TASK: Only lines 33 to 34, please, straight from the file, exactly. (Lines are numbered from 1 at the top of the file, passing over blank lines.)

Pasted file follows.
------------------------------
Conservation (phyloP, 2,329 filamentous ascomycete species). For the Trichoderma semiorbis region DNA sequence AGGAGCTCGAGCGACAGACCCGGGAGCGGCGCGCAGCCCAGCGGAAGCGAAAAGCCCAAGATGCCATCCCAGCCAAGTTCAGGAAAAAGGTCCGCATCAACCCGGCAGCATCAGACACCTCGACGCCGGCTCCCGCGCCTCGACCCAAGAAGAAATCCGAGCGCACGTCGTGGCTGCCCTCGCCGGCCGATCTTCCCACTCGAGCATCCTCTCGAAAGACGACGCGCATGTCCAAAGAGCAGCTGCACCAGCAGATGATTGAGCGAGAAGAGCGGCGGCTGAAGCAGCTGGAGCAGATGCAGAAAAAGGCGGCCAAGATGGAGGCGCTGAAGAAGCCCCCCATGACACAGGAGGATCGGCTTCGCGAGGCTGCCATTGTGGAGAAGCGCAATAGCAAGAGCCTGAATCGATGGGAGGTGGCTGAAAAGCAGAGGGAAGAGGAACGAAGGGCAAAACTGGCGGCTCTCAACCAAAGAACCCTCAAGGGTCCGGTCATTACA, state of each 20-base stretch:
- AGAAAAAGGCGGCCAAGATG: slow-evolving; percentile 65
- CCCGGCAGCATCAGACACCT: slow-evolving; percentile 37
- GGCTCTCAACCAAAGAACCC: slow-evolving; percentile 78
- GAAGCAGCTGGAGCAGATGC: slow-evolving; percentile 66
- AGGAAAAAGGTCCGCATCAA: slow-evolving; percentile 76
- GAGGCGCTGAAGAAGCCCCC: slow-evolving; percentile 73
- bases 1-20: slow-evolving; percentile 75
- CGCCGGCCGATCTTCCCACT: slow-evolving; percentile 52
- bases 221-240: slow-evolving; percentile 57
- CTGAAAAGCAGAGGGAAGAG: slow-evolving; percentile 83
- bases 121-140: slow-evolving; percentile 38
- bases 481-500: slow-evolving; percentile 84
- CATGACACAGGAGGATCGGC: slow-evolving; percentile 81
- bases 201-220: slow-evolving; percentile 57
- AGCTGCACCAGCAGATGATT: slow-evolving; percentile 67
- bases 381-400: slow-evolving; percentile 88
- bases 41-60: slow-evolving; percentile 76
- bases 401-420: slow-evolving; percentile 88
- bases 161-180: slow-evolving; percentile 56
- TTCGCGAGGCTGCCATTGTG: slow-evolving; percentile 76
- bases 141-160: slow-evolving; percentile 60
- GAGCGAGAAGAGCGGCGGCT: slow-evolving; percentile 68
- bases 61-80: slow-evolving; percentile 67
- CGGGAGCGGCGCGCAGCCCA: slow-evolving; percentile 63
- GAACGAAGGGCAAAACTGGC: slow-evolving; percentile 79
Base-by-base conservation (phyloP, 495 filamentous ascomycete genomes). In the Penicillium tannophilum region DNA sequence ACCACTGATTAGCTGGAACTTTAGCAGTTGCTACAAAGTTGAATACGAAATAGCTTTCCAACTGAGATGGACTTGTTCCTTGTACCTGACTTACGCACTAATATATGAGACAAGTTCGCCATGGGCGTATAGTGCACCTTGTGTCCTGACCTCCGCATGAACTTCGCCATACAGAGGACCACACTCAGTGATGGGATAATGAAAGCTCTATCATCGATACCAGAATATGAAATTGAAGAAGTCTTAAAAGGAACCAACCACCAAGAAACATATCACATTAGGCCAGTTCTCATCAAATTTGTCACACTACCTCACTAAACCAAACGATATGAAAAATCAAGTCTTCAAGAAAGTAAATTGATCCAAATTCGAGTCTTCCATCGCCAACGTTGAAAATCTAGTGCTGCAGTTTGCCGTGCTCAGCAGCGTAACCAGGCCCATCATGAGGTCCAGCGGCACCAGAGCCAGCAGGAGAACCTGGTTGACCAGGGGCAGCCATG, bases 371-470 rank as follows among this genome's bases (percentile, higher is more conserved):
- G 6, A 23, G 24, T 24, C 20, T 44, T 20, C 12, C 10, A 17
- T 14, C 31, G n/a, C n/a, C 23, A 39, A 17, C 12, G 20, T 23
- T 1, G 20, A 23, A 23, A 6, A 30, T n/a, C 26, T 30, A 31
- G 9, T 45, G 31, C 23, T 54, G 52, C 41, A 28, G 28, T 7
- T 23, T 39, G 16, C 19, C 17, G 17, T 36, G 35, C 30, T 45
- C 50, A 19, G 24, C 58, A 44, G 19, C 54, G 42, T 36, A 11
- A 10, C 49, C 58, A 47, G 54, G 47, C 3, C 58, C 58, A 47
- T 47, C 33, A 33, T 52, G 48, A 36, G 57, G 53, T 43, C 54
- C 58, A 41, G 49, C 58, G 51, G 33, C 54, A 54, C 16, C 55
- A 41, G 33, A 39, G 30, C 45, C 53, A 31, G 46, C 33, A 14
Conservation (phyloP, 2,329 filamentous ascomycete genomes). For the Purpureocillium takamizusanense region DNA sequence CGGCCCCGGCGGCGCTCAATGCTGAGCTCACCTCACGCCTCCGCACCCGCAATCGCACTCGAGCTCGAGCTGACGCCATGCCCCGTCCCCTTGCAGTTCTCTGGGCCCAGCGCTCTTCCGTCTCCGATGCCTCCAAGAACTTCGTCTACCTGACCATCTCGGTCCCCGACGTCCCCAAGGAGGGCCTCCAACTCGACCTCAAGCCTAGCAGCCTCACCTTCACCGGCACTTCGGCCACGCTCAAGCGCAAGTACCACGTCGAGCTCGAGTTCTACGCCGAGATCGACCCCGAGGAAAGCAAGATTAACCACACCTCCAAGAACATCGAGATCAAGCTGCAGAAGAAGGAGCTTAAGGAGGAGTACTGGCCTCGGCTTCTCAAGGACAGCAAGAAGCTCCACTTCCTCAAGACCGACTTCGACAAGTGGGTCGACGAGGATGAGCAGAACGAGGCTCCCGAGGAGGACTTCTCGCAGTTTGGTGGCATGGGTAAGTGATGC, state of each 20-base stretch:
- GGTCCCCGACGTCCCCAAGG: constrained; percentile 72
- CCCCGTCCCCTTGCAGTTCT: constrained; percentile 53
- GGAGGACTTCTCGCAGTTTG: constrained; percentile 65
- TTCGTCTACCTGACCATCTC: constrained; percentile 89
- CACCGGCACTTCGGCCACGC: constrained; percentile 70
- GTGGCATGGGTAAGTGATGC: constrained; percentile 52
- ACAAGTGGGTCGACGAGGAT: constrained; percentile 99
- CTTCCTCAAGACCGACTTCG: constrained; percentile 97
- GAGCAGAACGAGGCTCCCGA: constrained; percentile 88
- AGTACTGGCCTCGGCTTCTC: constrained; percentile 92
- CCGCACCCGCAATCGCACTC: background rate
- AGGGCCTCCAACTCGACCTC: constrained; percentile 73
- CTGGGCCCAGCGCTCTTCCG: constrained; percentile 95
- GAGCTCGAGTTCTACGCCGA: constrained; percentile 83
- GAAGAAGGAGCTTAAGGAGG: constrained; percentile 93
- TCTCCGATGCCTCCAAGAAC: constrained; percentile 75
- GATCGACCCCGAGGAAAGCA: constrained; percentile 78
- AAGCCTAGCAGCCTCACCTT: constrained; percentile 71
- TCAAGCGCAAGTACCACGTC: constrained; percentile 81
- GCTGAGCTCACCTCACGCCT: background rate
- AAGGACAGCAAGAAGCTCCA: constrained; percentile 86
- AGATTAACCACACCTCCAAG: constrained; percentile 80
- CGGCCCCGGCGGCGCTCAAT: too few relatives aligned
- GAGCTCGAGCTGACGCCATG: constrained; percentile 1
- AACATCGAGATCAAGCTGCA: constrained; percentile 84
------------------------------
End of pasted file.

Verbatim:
- C 50, A 19, G 24, C 58, A 44, G 19, C 54, G 42, T 36, A 11
- A 10, C 49, C 58, A 47, G 54, G 47, C 3, C 58, C 58, A 47